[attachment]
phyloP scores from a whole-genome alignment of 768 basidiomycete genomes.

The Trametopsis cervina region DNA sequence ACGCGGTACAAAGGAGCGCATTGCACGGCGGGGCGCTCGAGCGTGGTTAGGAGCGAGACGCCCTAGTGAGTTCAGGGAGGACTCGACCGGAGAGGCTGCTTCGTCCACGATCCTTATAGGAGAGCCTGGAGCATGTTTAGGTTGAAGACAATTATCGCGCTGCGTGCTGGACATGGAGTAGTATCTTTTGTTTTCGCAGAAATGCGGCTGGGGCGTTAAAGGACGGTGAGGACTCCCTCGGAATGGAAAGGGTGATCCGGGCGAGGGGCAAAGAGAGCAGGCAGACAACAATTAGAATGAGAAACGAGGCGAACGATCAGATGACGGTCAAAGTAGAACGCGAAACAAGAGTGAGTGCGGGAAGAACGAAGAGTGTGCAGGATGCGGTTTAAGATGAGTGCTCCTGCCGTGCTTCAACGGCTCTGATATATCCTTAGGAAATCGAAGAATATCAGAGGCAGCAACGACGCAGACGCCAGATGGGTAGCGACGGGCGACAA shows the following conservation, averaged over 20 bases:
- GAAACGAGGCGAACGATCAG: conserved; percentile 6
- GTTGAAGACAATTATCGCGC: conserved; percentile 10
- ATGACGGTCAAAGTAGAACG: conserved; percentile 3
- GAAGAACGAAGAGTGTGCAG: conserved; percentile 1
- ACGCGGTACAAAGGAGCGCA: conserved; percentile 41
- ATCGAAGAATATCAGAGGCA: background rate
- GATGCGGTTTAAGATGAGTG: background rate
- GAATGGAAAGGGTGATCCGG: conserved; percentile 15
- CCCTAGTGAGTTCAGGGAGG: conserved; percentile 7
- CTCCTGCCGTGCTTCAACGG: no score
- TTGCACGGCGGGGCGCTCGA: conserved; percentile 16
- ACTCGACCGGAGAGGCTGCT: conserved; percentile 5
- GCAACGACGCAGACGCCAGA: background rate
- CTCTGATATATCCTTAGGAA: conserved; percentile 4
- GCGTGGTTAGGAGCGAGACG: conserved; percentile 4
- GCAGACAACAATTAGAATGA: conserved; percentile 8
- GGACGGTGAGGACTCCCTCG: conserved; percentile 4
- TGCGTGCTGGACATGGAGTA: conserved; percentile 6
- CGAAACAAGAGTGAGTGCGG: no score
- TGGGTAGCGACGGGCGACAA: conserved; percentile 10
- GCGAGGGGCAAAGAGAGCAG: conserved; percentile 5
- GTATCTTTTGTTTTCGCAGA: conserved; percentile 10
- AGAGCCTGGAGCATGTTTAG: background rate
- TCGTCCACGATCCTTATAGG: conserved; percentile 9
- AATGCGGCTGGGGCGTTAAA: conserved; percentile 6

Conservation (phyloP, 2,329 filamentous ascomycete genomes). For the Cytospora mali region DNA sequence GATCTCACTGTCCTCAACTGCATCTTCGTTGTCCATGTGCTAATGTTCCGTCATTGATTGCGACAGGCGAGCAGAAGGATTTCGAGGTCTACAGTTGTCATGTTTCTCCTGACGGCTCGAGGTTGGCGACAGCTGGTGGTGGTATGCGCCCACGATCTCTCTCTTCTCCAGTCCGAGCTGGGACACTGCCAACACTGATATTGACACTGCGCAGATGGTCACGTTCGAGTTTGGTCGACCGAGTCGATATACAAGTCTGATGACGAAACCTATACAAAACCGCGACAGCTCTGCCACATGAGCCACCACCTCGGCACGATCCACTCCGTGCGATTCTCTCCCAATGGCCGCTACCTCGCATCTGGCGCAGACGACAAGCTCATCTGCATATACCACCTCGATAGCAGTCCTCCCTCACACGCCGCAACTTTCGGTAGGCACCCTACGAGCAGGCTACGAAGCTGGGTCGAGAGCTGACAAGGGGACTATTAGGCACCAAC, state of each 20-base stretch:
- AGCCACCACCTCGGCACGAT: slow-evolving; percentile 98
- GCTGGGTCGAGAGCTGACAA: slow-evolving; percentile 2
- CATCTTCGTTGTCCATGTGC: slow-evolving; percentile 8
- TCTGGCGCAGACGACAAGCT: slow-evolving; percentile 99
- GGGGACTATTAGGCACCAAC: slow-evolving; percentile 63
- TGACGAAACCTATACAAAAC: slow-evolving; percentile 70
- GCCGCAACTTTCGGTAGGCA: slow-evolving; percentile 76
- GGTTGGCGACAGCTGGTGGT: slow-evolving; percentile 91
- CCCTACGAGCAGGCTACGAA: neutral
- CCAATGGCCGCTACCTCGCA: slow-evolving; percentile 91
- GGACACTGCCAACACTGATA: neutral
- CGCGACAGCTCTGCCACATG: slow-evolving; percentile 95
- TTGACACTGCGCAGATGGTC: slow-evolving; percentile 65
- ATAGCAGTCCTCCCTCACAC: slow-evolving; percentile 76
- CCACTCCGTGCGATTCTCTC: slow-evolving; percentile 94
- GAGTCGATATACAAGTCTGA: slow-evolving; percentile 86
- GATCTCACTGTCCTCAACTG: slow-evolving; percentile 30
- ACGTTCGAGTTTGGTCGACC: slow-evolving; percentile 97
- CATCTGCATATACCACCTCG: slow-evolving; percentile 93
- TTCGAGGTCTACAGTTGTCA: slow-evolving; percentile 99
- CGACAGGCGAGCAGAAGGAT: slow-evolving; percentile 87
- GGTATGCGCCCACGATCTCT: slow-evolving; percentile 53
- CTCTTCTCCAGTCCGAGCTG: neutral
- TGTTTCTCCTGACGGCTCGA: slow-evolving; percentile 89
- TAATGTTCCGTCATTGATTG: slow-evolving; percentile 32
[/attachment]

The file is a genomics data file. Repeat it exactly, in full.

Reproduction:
phyloP scores from a whole-genome alignment of 768 basidiomycete genomes.

The Trametopsis cervina region DNA sequence ACGCGGTACAAAGGAGCGCATTGCACGGCGGGGCGCTCGAGCGTGGTTAGGAGCGAGACGCCCTAGTGAGTTCAGGGAGGACTCGACCGGAGAGGCTGCTTCGTCCACGATCCTTATAGGAGAGCCTGGAGCATGTTTAGGTTGAAGACAATTATCGCGCTGCGTGCTGGACATGGAGTAGTATCTTTTGTTTTCGCAGAAATGCGGCTGGGGCGTTAAAGGACGGTGAGGACTCCCTCGGAATGGAAAGGGTGATCCGGGCGAGGGGCAAAGAGAGCAGGCAGACAACAATTAGAATGAGAAACGAGGCGAACGATCAGATGACGGTCAAAGTAGAACGCGAAACAAGAGTGAGTGCGGGAAGAACGAAGAGTGTGCAGGATGCGGTTTAAGATGAGTGCTCCTGCCGTGCTTCAACGGCTCTGATATATCCTTAGGAAATCGAAGAATATCAGAGGCAGCAACGACGCAGACGCCAGATGGGTAGCGACGGGCGACAA shows the following conservation, averaged over 20 bases:
- GAAACGAGGCGAACGATCAG: conserved; percentile 6
- GTTGAAGACAATTATCGCGC: conserved; percentile 10
- ATGACGGTCAAAGTAGAACG: conserved; percentile 3
- GAAGAACGAAGAGTGTGCAG: conserved; percentile 1
- ACGCGGTACAAAGGAGCGCA: conserved; percentile 41
- ATCGAAGAATATCAGAGGCA: background rate
- GATGCGGTTTAAGATGAGTG: background rate
- GAATGGAAAGGGTGATCCGG: conserved; percentile 15
- CCCTAGTGAGTTCAGGGAGG: conserved; percentile 7
- CTCCTGCCGTGCTTCAACGG: no score
- TTGCACGGCGGGGCGCTCGA: conserved; percentile 16
- ACTCGACCGGAGAGGCTGCT: conserved; percentile 5
- GCAACGACGCAGACGCCAGA: background rate
- CTCTGATATATCCTTAGGAA: conserved; percentile 4
- GCGTGGTTAGGAGCGAGACG: conserved; percentile 4
- GCAGACAACAATTAGAATGA: conserved; percentile 8
- GGACGGTGAGGACTCCCTCG: conserved; percentile 4
- TGCGTGCTGGACATGGAGTA: conserved; percentile 6
- CGAAACAAGAGTGAGTGCGG: no score
- TGGGTAGCGACGGGCGACAA: conserved; percentile 10
- GCGAGGGGCAAAGAGAGCAG: conserved; percentile 5
- GTATCTTTTGTTTTCGCAGA: conserved; percentile 10
- AGAGCCTGGAGCATGTTTAG: background rate
- TCGTCCACGATCCTTATAGG: conserved; percentile 9
- AATGCGGCTGGGGCGTTAAA: conserved; percentile 6

Conservation (phyloP, 2,329 filamentous ascomycete genomes). For the Cytospora mali region DNA sequence GATCTCACTGTCCTCAACTGCATCTTCGTTGTCCATGTGCTAATGTTCCGTCATTGATTGCGACAGGCGAGCAGAAGGATTTCGAGGTCTACAGTTGTCATGTTTCTCCTGACGGCTCGAGGTTGGCGACAGCTGGTGGTGGTATGCGCCCACGATCTCTCTCTTCTCCAGTCCGAGCTGGGACACTGCCAACACTGATATTGACACTGCGCAGATGGTCACGTTCGAGTTTGGTCGACCGAGTCGATATACAAGTCTGATGACGAAACCTATACAAAACCGCGACAGCTCTGCCACATGAGCCACCACCTCGGCACGATCCACTCCGTGCGATTCTCTCCCAATGGCCGCTACCTCGCATCTGGCGCAGACGACAAGCTCATCTGCATATACCACCTCGATAGCAGTCCTCCCTCACACGCCGCAACTTTCGGTAGGCACCCTACGAGCAGGCTACGAAGCTGGGTCGAGAGCTGACAAGGGGACTATTAGGCACCAAC, state of each 20-base stretch:
- AGCCACCACCTCGGCACGAT: slow-evolving; percentile 98
- GCTGGGTCGAGAGCTGACAA: slow-evolving; percentile 2
- CATCTTCGTTGTCCATGTGC: slow-evolving; percentile 8
- TCTGGCGCAGACGACAAGCT: slow-evolving; percentile 99
- GGGGACTATTAGGCACCAAC: slow-evolving; percentile 63
- TGACGAAACCTATACAAAAC: slow-evolving; percentile 70
- GCCGCAACTTTCGGTAGGCA: slow-evolving; percentile 76
- GGTTGGCGACAGCTGGTGGT: slow-evolving; percentile 91
- CCCTACGAGCAGGCTACGAA: neutral
- CCAATGGCCGCTACCTCGCA: slow-evolving; percentile 91
- GGACACTGCCAACACTGATA: neutral
- CGCGACAGCTCTGCCACATG: slow-evolving; percentile 95
- TTGACACTGCGCAGATGGTC: slow-evolving; percentile 65
- ATAGCAGTCCTCCCTCACAC: slow-evolving; percentile 76
- CCACTCCGTGCGATTCTCTC: slow-evolving; percentile 94
- GAGTCGATATACAAGTCTGA: slow-evolving; percentile 86
- GATCTCACTGTCCTCAACTG: slow-evolving; percentile 30
- ACGTTCGAGTTTGGTCGACC: slow-evolving; percentile 97
- CATCTGCATATACCACCTCG: slow-evolving; percentile 93
- TTCGAGGTCTACAGTTGTCA: slow-evolving; percentile 99
- CGACAGGCGAGCAGAAGGAT: slow-evolving; percentile 87
- GGTATGCGCCCACGATCTCT: slow-evolving; percentile 53
- CTCTTCTCCAGTCCGAGCTG: neutral
- TGTTTCTCCTGACGGCTCGA: slow-evolving; percentile 89
- TAATGTTCCGTCATTGATTG: slow-evolving; percentile 32